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Talking Pictures

Theologian Patricia Reilly digs the fem farm in 'Antonia's Line'

By David Templeton


Petaluma writer David Templeton takes interesting people to see interesting movies in an ongoing quest for the ultimate post-film conversation. This week, he takes Patricia Lynn Reilly, the iconoclastic "woman-centered" theologian and author of A God Who Looks Like Me, to see the fascinating, Oscar-winning feminist epic Antonia's Line.

It is noontime in Berkeley. I am standing beneath the overhanging marquee of a multiplex, waiting for author Patricia Lynn Reilly, with whom I will be seeing Antonia's Line, the little film from the Netherlands that was just awarded an Oscar for Best Foreign Film. I have been studying a poster on which is the image of a bound and gagged Cher, strapped to a wooden seat; her husband wants her dead, the caption reads, and she falls in love with the hit man. It's a comedy.

I suddenly get that feeling people get when someone is watching them.

Glancing over my shoulder, I see Patricia Lynn Reilly, standing on the sidewalk, smiling at me. "David," she announces, matter-of-factly, though we have not previously met. We (I affirm that I am he, she confirms that she is she) then peer up at the poster I've been studying. "It's a comedy," I inform her. "Hmmmm," she replies, and we proceed into the theater.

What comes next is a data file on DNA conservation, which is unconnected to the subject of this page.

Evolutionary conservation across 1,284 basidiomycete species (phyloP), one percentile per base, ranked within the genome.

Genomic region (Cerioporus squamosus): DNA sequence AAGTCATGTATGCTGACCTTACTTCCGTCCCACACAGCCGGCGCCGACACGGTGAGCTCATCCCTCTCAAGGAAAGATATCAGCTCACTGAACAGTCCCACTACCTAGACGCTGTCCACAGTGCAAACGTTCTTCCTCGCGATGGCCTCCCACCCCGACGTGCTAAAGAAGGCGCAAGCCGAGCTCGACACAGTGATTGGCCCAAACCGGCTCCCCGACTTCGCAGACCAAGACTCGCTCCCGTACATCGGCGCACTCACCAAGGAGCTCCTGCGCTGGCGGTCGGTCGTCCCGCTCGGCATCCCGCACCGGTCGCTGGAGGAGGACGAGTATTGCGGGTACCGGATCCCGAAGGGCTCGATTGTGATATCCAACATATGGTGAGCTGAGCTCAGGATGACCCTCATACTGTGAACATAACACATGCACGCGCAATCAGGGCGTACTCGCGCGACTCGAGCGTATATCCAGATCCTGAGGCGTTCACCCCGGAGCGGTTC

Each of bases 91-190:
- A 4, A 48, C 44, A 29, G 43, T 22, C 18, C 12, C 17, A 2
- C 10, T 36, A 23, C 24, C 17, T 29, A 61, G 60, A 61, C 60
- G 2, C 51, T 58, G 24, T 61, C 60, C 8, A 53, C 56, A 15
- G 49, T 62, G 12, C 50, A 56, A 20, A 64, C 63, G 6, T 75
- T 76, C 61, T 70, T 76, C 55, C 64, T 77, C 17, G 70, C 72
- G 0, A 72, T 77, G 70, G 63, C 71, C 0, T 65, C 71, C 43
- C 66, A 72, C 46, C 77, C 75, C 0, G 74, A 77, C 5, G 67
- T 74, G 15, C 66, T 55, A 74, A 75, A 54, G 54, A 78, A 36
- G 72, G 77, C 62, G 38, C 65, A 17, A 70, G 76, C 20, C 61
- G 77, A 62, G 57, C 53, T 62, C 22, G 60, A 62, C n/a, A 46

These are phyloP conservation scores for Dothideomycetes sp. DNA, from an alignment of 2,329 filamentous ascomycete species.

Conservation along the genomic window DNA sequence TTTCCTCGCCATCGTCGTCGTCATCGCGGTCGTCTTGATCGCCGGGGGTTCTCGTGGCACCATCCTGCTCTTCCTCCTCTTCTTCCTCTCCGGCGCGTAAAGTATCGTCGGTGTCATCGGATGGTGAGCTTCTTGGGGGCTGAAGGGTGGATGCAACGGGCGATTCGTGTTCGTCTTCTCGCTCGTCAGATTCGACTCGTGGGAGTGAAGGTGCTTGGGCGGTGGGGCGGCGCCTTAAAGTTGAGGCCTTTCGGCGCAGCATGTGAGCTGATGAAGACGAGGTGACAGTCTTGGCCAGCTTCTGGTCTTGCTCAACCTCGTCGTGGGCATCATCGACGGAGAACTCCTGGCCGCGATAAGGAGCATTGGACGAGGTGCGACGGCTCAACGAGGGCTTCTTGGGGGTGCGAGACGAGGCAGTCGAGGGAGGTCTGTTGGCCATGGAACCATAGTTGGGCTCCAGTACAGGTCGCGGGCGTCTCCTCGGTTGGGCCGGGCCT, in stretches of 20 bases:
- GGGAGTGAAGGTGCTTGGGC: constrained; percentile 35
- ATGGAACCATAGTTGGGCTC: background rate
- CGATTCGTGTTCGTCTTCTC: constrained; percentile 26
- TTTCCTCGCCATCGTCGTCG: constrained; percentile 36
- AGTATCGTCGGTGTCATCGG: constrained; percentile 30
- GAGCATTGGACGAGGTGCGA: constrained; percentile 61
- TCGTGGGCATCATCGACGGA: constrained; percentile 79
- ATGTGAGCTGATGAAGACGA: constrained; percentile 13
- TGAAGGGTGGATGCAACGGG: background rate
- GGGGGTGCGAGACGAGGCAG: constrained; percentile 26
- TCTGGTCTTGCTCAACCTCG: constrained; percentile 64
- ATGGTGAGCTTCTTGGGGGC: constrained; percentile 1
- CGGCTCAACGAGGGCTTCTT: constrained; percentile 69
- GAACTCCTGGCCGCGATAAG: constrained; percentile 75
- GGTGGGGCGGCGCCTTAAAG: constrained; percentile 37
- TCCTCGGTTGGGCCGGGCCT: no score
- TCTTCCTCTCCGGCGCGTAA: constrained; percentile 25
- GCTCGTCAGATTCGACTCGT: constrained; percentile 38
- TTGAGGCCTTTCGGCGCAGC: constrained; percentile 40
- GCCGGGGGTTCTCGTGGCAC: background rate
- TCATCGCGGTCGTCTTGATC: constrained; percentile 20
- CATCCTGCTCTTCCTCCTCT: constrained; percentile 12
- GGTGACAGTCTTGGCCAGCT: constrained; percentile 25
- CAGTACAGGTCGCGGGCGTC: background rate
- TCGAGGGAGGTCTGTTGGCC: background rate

Reilly is a theologian whose work with the concepts of the "Divine Feminine" have created a nice little stir among members of the traditional worldwide theological community. Her sensation-causing book, A God Who Looks Like Me: Discovering a Woman-Affirming Spirituality (Ballantine, 1995; just released as a trade paperback) is a compassionate exploration of the psychological and emotional limitations that many women have experienced as a result of being told that God is a man. These women's stories, along with uplifting rituals and myths that Reilly has developed through the years, are presented here as a step-by-step "re-imagining" of religion; a compelling demonstration of practical spirituality, specifically focusing on the image of a creator with a woman's face.

Antonia's Line is a gentle epic told from a woman's point of view. Beginning on what is explained as the last day of Antonia's life, the story flashes back to the late 1940s, as Antonia and her daughter, Danielle, arrive in a small village, where they open up their home and lives as a kind of feminist alternative to the town's patriarchal traditions. Love, in various forms, is allowed to bloom, and the tale continues, tracing the daughter-to-daughter birth line of Antonia's spirited descendants as they experience the alternating tragedy and exultation of life.